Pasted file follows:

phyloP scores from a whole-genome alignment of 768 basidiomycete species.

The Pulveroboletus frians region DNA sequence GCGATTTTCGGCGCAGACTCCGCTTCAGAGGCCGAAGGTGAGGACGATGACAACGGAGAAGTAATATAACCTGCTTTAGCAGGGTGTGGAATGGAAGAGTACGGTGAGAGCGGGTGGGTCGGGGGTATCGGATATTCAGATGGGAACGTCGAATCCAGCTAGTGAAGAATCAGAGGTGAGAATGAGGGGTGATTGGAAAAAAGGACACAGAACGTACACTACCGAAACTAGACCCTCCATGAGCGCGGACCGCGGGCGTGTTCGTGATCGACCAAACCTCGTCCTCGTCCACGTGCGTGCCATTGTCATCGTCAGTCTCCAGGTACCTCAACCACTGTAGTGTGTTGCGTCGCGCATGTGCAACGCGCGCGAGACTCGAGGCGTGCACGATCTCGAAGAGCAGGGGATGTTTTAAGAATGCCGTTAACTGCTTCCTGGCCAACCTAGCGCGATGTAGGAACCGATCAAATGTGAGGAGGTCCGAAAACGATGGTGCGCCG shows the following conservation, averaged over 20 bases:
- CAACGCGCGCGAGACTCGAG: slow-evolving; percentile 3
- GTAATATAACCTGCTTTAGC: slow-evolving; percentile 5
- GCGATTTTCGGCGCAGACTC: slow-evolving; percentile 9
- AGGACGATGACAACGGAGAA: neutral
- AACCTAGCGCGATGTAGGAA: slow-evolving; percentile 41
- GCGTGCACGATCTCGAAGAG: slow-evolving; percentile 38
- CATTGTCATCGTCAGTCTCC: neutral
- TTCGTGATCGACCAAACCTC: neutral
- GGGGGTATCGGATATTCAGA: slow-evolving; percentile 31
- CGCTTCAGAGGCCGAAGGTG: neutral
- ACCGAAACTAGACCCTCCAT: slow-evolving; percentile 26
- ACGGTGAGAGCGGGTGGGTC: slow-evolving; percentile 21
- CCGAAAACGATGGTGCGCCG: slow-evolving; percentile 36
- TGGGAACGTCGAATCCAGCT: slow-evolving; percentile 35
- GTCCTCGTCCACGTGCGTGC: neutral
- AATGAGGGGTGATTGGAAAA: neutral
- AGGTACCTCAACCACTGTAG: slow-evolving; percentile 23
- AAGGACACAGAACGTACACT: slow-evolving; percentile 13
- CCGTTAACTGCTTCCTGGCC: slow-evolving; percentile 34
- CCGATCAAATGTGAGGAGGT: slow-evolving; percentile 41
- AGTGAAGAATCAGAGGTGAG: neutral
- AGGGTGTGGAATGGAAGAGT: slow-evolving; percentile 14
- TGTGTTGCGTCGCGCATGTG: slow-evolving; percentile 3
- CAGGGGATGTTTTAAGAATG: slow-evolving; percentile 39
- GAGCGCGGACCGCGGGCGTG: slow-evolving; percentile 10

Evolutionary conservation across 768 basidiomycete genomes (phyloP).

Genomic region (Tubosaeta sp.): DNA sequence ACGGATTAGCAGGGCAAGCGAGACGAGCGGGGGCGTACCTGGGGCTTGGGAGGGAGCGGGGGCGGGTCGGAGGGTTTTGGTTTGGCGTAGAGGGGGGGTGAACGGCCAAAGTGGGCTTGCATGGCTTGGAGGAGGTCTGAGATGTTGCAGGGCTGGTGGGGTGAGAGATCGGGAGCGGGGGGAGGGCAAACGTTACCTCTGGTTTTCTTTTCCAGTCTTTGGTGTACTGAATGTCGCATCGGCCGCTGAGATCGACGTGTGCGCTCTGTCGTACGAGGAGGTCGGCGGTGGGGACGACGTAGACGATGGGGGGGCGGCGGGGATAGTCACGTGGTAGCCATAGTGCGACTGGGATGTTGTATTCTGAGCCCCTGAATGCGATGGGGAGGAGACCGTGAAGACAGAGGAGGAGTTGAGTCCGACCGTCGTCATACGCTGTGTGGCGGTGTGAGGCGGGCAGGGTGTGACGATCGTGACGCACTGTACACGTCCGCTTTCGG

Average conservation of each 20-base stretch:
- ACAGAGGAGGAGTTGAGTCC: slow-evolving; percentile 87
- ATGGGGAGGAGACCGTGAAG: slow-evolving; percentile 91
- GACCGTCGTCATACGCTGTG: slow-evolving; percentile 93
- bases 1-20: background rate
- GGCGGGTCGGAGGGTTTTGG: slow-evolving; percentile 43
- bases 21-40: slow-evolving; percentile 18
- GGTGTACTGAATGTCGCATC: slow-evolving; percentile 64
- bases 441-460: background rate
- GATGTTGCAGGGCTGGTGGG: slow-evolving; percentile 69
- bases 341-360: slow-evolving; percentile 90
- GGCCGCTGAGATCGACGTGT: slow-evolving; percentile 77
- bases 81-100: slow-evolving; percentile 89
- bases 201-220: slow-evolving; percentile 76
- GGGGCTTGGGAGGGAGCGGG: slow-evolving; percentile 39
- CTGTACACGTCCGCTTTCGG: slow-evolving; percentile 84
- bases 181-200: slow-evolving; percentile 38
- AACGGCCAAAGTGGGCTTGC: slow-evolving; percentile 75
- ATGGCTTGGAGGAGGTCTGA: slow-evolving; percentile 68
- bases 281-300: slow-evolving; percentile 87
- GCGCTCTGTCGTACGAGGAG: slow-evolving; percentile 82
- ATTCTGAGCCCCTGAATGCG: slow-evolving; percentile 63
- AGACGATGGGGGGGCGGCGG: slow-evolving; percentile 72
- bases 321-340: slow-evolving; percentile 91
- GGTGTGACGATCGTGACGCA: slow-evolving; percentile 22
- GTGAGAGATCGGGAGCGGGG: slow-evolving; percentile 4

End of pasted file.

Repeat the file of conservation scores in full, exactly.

phyloP scores from a whole-genome alignment of 768 basidiomycete species.

The Pulveroboletus frians region DNA sequence GCGATTTTCGGCGCAGACTCCGCTTCAGAGGCCGAAGGTGAGGACGATGACAACGGAGAAGTAATATAACCTGCTTTAGCAGGGTGTGGAATGGAAGAGTACGGTGAGAGCGGGTGGGTCGGGGGTATCGGATATTCAGATGGGAACGTCGAATCCAGCTAGTGAAGAATCAGAGGTGAGAATGAGGGGTGATTGGAAAAAAGGACACAGAACGTACACTACCGAAACTAGACCCTCCATGAGCGCGGACCGCGGGCGTGTTCGTGATCGACCAAACCTCGTCCTCGTCCACGTGCGTGCCATTGTCATCGTCAGTCTCCAGGTACCTCAACCACTGTAGTGTGTTGCGTCGCGCATGTGCAACGCGCGCGAGACTCGAGGCGTGCACGATCTCGAAGAGCAGGGGATGTTTTAAGAATGCCGTTAACTGCTTCCTGGCCAACCTAGCGCGATGTAGGAACCGATCAAATGTGAGGAGGTCCGAAAACGATGGTGCGCCG shows the following conservation, averaged over 20 bases:
- CAACGCGCGCGAGACTCGAG: slow-evolving; percentile 3
- GTAATATAACCTGCTTTAGC: slow-evolving; percentile 5
- GCGATTTTCGGCGCAGACTC: slow-evolving; percentile 9
- AGGACGATGACAACGGAGAA: neutral
- AACCTAGCGCGATGTAGGAA: slow-evolving; percentile 41
- GCGTGCACGATCTCGAAGAG: slow-evolving; percentile 38
- CATTGTCATCGTCAGTCTCC: neutral
- TTCGTGATCGACCAAACCTC: neutral
- GGGGGTATCGGATATTCAGA: slow-evolving; percentile 31
- CGCTTCAGAGGCCGAAGGTG: neutral
- ACCGAAACTAGACCCTCCAT: slow-evolving; percentile 26
- ACGGTGAGAGCGGGTGGGTC: slow-evolving; percentile 21
- CCGAAAACGATGGTGCGCCG: slow-evolving; percentile 36
- TGGGAACGTCGAATCCAGCT: slow-evolving; percentile 35
- GTCCTCGTCCACGTGCGTGC: neutral
- AATGAGGGGTGATTGGAAAA: neutral
- AGGTACCTCAACCACTGTAG: slow-evolving; percentile 23
- AAGGACACAGAACGTACACT: slow-evolving; percentile 13
- CCGTTAACTGCTTCCTGGCC: slow-evolving; percentile 34
- CCGATCAAATGTGAGGAGGT: slow-evolving; percentile 41
- AGTGAAGAATCAGAGGTGAG: neutral
- AGGGTGTGGAATGGAAGAGT: slow-evolving; percentile 14
- TGTGTTGCGTCGCGCATGTG: slow-evolving; percentile 3
- CAGGGGATGTTTTAAGAATG: slow-evolving; percentile 39
- GAGCGCGGACCGCGGGCGTG: slow-evolving; percentile 10

Evolutionary conservation across 768 basidiomycete genomes (phyloP).

Genomic region (Tubosaeta sp.): DNA sequence ACGGATTAGCAGGGCAAGCGAGACGAGCGGGGGCGTACCTGGGGCTTGGGAGGGAGCGGGGGCGGGTCGGAGGGTTTTGGTTTGGCGTAGAGGGGGGGTGAACGGCCAAAGTGGGCTTGCATGGCTTGGAGGAGGTCTGAGATGTTGCAGGGCTGGTGGGGTGAGAGATCGGGAGCGGGGGGAGGGCAAACGTTACCTCTGGTTTTCTTTTCCAGTCTTTGGTGTACTGAATGTCGCATCGGCCGCTGAGATCGACGTGTGCGCTCTGTCGTACGAGGAGGTCGGCGGTGGGGACGACGTAGACGATGGGGGGGCGGCGGGGATAGTCACGTGGTAGCCATAGTGCGACTGGGATGTTGTATTCTGAGCCCCTGAATGCGATGGGGAGGAGACCGTGAAGACAGAGGAGGAGTTGAGTCCGACCGTCGTCATACGCTGTGTGGCGGTGTGAGGCGGGCAGGGTGTGACGATCGTGACGCACTGTACACGTCCGCTTTCGG

Average conservation of each 20-base stretch:
- ACAGAGGAGGAGTTGAGTCC: slow-evolving; percentile 87
- ATGGGGAGGAGACCGTGAAG: slow-evolving; percentile 91
- GACCGTCGTCATACGCTGTG: slow-evolving; percentile 93
- bases 1-20: background rate
- GGCGGGTCGGAGGGTTTTGG: slow-evolving; percentile 43
- bases 21-40: slow-evolving; percentile 18
- GGTGTACTGAATGTCGCATC: slow-evolving; percentile 64
- bases 441-460: background rate
- GATGTTGCAGGGCTGGTGGG: slow-evolving; percentile 69
- bases 341-360: slow-evolving; percentile 90
- GGCCGCTGAGATCGACGTGT: slow-evolving; percentile 77
- bases 81-100: slow-evolving; percentile 89
- bases 201-220: slow-evolving; percentile 76
- GGGGCTTGGGAGGGAGCGGG: slow-evolving; percentile 39
- CTGTACACGTCCGCTTTCGG: slow-evolving; percentile 84
- bases 181-200: slow-evolving; percentile 38
- AACGGCCAAAGTGGGCTTGC: slow-evolving; percentile 75
- ATGGCTTGGAGGAGGTCTGA: slow-evolving; percentile 68
- bases 281-300: slow-evolving; percentile 87
- GCGCTCTGTCGTACGAGGAG: slow-evolving; percentile 82
- ATTCTGAGCCCCTGAATGCG: slow-evolving; percentile 63
- AGACGATGGGGGGGCGGCGG: slow-evolving; percentile 72
- bases 321-340: slow-evolving; percentile 91
- GGTGTGACGATCGTGACGCA: slow-evolving; percentile 22
- GTGAGAGATCGGGAGCGGGG: slow-evolving; percentile 4